But the report's authors say this is not a modern-day version of the Four Horsemen of the Apocalypse. Much of what they warn of are more nuanced troubles that grow by degrees and worsen other societal ills. The report also concedes that there are uncertainties in understanding and predicting future climate risks.
Focusing on impact on people
The report, the fifth on warming's impacts, includes risks to the ecosystems of the Earth, including a thawing Arctic, but it is far more oriented to what it means to people than past versions.
The report also notes that one major area of risk is that with increased warming, incredibly dramatic but ultra-rare single major climate events, sometimes called tipping points, become more possible with huge consequences for the globe. These are events like the melting of the Greenland ice sheet, which would take more than 1,000 years.
"I can't think of a better word for what it means to society than the word 'risk,'" said Virginia Burkett of the U.S. Geological Survey, one of the study's main authors. She calls global warming "maybe one of the greatest known risks we face."
"Rich people benefit from using all these fossil fuels. Poorer people lose out."
Global warming is triggered by heat-trapping gases, such as carbon dioxide, that stay in the atmosphere for a century. Much of the gases still in the air and trapping heat came from the United States and other industrial nations. China is now by far the No. 1 carbon dioxide polluter, followed by the United States and India.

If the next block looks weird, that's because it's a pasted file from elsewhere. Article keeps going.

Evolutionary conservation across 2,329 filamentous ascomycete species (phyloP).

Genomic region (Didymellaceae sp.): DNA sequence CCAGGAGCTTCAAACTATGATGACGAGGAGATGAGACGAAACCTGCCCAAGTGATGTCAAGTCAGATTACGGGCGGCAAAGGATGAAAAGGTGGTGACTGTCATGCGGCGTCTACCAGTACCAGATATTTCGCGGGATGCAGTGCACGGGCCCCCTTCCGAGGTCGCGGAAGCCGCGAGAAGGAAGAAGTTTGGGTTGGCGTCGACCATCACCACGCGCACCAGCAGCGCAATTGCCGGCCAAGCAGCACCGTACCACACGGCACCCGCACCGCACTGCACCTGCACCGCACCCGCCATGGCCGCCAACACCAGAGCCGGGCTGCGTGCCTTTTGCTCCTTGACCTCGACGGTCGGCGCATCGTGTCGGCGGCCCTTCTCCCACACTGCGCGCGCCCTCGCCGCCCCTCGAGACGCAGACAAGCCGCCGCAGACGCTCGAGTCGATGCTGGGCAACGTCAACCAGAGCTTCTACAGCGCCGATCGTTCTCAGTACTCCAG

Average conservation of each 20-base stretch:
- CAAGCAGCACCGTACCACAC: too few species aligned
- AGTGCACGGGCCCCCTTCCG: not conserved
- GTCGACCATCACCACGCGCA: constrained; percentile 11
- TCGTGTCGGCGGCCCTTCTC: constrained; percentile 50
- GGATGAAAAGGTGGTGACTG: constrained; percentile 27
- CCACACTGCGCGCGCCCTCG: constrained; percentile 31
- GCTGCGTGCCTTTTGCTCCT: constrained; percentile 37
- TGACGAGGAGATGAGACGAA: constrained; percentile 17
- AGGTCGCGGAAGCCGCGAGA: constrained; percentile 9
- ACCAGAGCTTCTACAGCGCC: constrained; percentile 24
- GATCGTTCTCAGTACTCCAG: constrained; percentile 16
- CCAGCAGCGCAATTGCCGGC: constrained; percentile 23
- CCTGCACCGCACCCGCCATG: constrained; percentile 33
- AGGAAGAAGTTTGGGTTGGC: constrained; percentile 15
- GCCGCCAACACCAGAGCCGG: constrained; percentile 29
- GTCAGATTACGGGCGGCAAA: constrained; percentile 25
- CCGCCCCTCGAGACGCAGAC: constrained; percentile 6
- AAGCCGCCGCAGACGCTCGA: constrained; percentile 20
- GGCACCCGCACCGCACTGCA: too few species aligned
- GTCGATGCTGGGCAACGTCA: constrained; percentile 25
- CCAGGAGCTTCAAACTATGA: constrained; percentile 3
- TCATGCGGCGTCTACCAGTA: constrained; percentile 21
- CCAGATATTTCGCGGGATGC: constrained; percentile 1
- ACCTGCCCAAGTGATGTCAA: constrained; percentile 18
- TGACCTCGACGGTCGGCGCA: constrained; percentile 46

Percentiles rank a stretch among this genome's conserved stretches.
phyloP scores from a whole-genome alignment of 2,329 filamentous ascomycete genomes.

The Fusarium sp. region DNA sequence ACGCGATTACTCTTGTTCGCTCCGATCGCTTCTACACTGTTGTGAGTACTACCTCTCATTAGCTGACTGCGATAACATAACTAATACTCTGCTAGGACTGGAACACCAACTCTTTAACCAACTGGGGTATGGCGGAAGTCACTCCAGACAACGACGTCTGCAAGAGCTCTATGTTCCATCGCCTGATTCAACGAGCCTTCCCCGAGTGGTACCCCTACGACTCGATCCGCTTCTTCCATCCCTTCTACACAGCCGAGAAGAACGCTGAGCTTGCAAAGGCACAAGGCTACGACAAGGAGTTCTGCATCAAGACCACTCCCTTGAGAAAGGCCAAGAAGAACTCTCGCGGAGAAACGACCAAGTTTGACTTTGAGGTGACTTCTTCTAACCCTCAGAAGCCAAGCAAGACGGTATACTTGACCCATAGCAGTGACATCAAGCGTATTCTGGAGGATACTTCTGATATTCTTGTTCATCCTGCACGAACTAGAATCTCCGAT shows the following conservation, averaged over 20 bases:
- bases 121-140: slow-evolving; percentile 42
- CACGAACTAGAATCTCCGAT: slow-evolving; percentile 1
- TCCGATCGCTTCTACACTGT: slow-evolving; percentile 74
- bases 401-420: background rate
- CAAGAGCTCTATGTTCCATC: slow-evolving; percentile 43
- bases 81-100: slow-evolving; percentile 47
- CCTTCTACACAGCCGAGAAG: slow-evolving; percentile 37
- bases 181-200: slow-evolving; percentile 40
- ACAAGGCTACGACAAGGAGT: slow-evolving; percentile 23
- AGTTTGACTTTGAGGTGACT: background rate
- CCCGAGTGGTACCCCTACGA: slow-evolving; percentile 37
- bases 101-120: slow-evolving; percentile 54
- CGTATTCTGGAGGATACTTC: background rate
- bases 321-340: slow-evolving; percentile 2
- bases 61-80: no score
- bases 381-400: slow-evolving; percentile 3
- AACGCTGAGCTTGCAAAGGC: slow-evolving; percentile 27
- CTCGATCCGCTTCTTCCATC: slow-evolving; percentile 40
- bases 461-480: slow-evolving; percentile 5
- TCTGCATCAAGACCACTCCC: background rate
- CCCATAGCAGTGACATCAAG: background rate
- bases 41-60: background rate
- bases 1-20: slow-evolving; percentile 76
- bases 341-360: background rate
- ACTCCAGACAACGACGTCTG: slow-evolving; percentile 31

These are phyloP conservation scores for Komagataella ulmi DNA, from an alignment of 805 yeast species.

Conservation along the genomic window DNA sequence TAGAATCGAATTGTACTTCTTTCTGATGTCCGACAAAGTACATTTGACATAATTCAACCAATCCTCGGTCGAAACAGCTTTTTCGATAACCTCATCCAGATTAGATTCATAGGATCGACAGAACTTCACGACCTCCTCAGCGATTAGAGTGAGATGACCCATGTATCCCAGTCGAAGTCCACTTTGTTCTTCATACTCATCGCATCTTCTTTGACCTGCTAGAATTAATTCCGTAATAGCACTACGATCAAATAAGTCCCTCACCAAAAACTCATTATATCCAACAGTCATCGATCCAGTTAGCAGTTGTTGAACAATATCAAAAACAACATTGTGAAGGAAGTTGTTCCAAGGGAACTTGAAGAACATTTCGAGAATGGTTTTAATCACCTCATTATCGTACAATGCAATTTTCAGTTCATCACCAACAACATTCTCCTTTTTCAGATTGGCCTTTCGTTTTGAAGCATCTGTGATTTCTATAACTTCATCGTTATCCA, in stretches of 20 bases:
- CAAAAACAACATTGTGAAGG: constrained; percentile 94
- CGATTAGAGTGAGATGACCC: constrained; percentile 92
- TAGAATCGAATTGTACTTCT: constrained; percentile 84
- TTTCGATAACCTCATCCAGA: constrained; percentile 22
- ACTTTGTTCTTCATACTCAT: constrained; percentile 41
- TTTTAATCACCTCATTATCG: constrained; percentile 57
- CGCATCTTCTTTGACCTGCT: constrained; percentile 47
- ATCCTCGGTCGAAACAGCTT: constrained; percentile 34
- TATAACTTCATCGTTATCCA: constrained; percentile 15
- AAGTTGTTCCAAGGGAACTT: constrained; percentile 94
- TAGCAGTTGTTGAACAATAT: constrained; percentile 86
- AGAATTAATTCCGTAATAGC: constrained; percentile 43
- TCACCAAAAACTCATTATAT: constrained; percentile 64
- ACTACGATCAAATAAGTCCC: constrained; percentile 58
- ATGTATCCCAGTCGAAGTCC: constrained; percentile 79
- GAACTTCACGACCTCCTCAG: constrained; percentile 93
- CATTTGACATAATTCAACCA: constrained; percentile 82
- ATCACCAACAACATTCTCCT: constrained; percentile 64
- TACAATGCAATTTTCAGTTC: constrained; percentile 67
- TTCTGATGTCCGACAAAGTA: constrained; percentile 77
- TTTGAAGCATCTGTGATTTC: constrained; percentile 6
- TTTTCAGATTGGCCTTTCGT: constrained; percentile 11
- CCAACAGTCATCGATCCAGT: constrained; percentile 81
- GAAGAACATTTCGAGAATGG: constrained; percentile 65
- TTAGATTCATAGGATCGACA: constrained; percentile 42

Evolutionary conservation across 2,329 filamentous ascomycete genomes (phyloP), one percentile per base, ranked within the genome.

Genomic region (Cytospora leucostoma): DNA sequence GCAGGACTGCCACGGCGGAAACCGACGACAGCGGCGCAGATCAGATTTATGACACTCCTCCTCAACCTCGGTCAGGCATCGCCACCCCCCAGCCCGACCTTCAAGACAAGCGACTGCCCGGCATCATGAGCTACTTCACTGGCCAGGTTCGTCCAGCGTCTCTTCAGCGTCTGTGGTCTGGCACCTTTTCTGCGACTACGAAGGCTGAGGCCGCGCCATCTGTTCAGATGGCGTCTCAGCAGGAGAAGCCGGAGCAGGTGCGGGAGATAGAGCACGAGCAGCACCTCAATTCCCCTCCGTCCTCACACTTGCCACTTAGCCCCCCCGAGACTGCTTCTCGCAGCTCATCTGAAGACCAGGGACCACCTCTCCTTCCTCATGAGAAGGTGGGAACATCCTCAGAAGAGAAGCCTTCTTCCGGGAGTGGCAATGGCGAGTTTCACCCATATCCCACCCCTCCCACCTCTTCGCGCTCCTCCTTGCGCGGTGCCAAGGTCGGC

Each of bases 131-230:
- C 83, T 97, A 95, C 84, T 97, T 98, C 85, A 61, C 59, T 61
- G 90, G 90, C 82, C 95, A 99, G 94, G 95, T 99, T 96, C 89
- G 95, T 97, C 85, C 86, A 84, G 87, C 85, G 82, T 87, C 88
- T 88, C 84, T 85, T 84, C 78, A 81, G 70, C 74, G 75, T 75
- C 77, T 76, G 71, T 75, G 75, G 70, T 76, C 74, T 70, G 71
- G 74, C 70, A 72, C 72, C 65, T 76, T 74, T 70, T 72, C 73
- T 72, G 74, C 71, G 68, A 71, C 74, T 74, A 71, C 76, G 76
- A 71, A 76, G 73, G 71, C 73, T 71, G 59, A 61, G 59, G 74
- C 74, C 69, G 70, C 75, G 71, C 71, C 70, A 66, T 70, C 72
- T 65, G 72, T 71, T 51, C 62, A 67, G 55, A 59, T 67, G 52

Unlike in past reports, where the scientists tried to limit examples of extremes to disasters that computer simulations can attribute partly to human-caused warming, this version broadens what it looks at because it includes the larger issues of risk and vulnerability, van Aalst said.
Freaky storms like 2013's Typhoon Haiyan, 2012's Superstorm Sandy and 2008's ultra-deadly Cyclone Nargis may not have been caused by warming, but their fatal storm surges were augmented by climate change's ever rising seas, he said.
And in the cases of the big storms like Haiyan, Sandy and Hurricane Katrina in 2005, the poor were the most vulnerable, Oppenheimer and van Aalst said. The report talks about climate change helping create new pockets of poverty and "hotspots of hunger" even in richer countries, increasing inequality between rich and poor.
"Rich people benefit from using all these fossil fuels," University of Sussex economist Richard Tol said. "Poorer people lose out."
Huq said he had hope because richer nations and people are being hit more, and "when it hits the rich, then it's a problem" and people start acting on it.
What can be done?
Part of the report talks about what can be done: reducing carbon pollution and adapting to and preparing for changing climates with smarter development.
The report echoes an earlier U.N. climate science panel that said if greenhouse gases continue to rise, the world is looking at another about 6 or 7 degrees Fahrenheit (3.5 or 4 degrees Celsius) of warming by 2100 instead of the international goal of not allowing temperatures to rise more than 2 degrees Fahrenheit (1.2 degrees Celsius). The difference between those two outcomes, Princeton's Oppenheimer said, "is the difference between driving on an icy road at 30 mph versus 90 mph. It's risky at 30, but deadly at 90."
Tol, who is in the minority of experts here, had his name removed from the summary because he found it "too alarmist," harping too much on risk.
There is still time to adapt to some of the coming changes and reduce heat-trapping emissions, so it's not all bad, said study co-author Patricia Romero-Lankao of the National Center for Atmospheric Research in Colorado.
"We have a closing window of opportunity," she said. "We do have choices. We need to act now."